sullyfish42

Shower: Bumps in caulk line

sullyfish42
September 28, 2019

Due to cracking caulk lines (dime could fit into one of the cracks) in our 1 year old shower, we had the original tile guy come in to fix. He removed the old caulk (I insisted) and applied new. Within 12 hours, I noticed all of the "bumps" in the line. Is this normal? If not, what caused it and what should I say to the tile contractor?


Also, if you look at the horizontal grout above the decorative tile on the right, you'll notice that it's darker in some areas. I see this throughout the shower when the shower is bone dry. Is there reason for concern? What would cause this inconsistent coloration?


Thank you! My husband is gone right now and I need to deal with it. I obviously don't know much about it.


Comments (36)

  • live_wire_oak

    Do you have pictures of the in progress build? As in, what waterproofing method was used?

  • sullyfish42

    Thank you for responding!! I do have photos and will include them in two separate posts. The last one is our guest bath that shows the red water-proofing stuff that was used. I know they did use it in the shower in question...at least on the floor.





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  • sullyfish42

    Continuation of photos...





  • live_wire_oak

    That’s a redo.

  • sullyfish42

    @live_wire_oak

    Do you mean redo just the caulking...or the whole shower (yikes!)?

  • PRO
    Joseph Corlett, LLC

    That looks like sanded caulk. I'm not a fan for your pictured reason.

  • live_wire_oak

    Red guard and a pan liner and neither done correctly is a redo.

  • cpartist

    What kind of board did they use on the walls before the tile went on?

  • sullyfish42

    They were suppose to use cement board, but when I blow up the photos and look at the core of the board, it looks like drywall gypsum. It will take me a couple of days to find out for sure. The seams were definitely not taped before the RedGard was applied. Is that alone cause for concern?

  • cpartist

    The seams were definitely not taped before the RedGard was applied. Is that alone cause for concern?

    Yes and if they used drywall, it's a complete fail.

    Ask them exactly how they did the shower and how they waterproofed. Ask them to show you all materials they used.

  • sullyfish42

    Thank you! I'll be calling our GC tomorrow to schedule a meeting with the tile sub.

  • cpartist

    Please report back.

  • sullyfish42

    Absolutely will!

  • PRO
    Joseph Corlett, LLC

    You can waterproof drywall with Schluter Kerdi, but they didn't do that. It's a do-over.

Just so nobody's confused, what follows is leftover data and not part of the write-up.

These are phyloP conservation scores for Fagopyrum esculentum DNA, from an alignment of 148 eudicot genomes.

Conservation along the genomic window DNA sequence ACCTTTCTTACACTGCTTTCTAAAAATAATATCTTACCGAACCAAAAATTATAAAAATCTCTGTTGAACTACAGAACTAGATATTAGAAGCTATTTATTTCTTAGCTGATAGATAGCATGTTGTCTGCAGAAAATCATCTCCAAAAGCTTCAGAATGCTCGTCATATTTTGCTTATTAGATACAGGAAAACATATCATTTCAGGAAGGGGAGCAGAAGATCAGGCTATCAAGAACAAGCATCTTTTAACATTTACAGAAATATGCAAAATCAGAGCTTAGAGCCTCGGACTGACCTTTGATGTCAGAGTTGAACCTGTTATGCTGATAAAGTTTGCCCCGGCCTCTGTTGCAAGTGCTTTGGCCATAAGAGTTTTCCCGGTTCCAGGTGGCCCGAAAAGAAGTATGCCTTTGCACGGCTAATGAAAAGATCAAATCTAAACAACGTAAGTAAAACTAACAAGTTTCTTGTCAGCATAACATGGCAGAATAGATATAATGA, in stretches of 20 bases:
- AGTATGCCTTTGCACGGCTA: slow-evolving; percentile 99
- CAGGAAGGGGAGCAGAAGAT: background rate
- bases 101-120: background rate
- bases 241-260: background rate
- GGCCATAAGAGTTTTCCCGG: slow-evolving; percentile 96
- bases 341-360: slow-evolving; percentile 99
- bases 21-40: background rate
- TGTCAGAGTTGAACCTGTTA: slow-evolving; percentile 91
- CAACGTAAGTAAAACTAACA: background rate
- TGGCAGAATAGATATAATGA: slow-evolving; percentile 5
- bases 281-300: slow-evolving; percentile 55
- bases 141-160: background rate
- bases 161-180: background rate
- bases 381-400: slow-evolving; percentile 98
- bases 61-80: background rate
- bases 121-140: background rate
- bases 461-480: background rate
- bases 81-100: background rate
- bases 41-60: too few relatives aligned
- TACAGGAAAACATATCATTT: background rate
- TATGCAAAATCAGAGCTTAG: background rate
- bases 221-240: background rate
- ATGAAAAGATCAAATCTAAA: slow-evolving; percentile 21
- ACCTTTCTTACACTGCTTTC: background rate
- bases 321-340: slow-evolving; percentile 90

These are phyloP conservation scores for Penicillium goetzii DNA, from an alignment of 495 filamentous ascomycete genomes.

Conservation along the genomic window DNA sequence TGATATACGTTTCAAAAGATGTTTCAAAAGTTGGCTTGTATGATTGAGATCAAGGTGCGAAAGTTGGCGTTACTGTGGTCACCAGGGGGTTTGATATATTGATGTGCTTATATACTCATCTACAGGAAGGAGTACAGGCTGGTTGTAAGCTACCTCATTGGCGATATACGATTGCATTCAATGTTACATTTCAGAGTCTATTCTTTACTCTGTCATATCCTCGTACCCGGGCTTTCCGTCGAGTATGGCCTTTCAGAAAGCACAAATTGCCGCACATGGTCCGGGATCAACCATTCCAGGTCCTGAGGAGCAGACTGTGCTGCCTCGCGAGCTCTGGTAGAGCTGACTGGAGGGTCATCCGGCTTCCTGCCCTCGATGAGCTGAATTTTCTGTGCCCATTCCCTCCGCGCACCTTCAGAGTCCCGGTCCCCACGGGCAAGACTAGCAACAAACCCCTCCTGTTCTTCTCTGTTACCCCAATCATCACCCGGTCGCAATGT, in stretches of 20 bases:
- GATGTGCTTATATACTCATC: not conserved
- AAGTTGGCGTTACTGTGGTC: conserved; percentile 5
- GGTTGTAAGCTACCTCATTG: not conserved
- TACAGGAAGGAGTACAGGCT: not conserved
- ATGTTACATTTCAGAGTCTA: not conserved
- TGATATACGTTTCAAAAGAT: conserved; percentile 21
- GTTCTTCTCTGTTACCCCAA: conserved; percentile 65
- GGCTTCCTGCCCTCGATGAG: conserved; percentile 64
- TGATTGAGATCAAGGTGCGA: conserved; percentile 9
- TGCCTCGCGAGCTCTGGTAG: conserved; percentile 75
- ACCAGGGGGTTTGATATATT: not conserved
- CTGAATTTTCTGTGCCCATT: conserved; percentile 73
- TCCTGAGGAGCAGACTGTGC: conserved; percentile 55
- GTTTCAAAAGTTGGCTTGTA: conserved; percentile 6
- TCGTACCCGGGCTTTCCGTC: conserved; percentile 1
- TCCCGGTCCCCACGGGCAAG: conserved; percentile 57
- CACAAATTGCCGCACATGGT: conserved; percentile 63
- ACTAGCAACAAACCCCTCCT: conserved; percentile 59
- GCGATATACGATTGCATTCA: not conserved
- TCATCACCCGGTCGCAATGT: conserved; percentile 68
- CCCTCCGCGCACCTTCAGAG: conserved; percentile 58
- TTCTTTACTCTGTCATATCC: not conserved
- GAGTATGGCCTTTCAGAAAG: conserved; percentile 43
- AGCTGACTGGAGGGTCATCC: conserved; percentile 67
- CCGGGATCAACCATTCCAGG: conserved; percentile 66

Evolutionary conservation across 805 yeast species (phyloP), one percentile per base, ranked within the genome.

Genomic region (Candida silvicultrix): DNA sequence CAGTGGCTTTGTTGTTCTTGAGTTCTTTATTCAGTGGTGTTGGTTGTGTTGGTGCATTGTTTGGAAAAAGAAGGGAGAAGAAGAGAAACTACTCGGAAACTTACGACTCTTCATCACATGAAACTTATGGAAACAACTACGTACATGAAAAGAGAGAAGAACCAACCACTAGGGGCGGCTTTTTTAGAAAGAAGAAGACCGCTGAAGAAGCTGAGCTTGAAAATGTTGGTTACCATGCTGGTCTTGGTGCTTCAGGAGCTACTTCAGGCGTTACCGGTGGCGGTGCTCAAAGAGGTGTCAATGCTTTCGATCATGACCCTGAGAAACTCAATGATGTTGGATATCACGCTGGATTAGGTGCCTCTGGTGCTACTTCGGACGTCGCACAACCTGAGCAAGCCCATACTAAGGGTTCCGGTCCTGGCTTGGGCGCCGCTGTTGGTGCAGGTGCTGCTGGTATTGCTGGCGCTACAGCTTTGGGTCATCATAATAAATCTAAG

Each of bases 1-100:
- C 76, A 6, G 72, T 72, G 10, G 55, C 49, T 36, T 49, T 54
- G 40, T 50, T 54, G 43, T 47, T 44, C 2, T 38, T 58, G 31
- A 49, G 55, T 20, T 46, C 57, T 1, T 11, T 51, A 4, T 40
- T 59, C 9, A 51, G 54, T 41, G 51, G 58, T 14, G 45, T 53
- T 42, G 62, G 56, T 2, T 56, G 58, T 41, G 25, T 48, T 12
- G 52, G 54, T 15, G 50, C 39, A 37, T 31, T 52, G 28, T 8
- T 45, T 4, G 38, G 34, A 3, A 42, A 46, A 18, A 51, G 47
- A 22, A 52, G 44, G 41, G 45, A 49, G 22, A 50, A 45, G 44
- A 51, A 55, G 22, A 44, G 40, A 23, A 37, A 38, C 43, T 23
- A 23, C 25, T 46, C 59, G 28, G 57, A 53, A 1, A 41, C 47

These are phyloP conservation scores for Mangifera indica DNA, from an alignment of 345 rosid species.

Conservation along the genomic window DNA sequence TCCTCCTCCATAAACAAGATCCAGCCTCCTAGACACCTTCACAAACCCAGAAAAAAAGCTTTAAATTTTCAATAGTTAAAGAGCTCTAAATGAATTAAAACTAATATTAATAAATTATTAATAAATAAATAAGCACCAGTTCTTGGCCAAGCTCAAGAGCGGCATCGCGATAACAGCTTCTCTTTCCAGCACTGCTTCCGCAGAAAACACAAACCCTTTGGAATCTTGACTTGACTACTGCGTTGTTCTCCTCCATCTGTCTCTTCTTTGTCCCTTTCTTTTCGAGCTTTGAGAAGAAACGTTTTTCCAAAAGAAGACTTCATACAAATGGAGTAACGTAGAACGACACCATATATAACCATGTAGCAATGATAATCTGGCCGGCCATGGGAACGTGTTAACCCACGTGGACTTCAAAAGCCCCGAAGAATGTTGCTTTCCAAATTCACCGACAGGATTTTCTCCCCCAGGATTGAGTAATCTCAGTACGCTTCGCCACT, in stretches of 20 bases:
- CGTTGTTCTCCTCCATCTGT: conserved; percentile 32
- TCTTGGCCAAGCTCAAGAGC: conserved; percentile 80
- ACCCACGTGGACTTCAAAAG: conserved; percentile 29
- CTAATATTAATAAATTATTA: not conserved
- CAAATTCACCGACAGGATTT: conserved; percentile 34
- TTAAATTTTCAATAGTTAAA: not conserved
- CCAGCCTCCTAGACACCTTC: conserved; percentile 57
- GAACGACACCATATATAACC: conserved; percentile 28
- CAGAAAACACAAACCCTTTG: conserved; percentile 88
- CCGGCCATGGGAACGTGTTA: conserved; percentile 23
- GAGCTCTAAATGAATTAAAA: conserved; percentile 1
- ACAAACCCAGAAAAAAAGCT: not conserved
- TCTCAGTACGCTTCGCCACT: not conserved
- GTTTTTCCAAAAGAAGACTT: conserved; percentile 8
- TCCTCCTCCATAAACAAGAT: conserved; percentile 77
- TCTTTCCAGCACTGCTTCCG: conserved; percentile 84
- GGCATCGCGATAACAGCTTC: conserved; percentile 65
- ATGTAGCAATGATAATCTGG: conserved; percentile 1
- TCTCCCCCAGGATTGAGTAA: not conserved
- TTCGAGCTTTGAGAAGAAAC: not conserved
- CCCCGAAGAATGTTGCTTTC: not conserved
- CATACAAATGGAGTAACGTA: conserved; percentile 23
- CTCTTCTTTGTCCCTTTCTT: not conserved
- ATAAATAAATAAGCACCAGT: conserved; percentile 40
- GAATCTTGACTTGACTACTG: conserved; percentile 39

• PRO
    Cabot & Rowe

    It also appears they dot set some of the tiles or at least didn't get the 95% required thinset coverage behind the tiles. One more red flag.

  • PRO
    Cabot & Rowe

    Is that one picture of a vinyl liner on the floor of a curbless shower ???????????? Please tell me its not.

  • sullyfish42

    I had to look up dot set., which I'm assuming is five spotting, and yes, I now see where that was done in the second-to-last photo. I'll bring that up.


    Now you're really scaring me. This is a curbless shower. All I know about the liner is that it was folded at the corners and then tested overnight with water. What are you noticing about the liner?


    Both the General Manager of the flooring store and the Tile Installation Manager, along with my GC, will be meeting me at my home tomorrow. I wish my husband was here. I've learned so much from all of you kind contributors. If there's anything else I should know or ask, please tell me. My list is growing. This is going to be so uncomfortable :(

  • PRO
    The Cook's Kitchen

    Curbless and a liner is an automatic fail. I’m not seeing anything that shows that these people ever heard of TCNA standards. Someone associated with the project t should own a copy of this. More shame on them if it’s the homeowner that is the one with the copy. https://www.tcnatile.com/products-and-services/publications/218-english-publications/188-handbook/960-2019-tcna-handbook-for-ceramic-glass-and-stone-tile-installation.html

  • PRO
    Cabot & Rowe

    Here's the HUGE problem when using a liner in a curbless shower - Over that liner will be a layer of drypack at least 1.5 inches thick. What will happen to the water that soaks into the drypack? It will bleed out that (curb) edge and into the main room flooring. You should waterproof at LEAST one foot outside the shower. We prefer to waterproof the entire bathroom floor. Send these guys packing.

  • sullyfish42

    Thank you for the TCNA standards. I'm downloading a digital copy now.


    I insisted, with resistance, that RedGard coating was to be applied outside the shower entrance. I believe they did 1-2 feet on the entrance/pony wall side, as seen in the photo. I was only concerned with shower overspray. I had no idea water could overflow the liner. From what you're saying, could water also overflow into the walls (garage, exterior, toilet room) on the other 3 sides?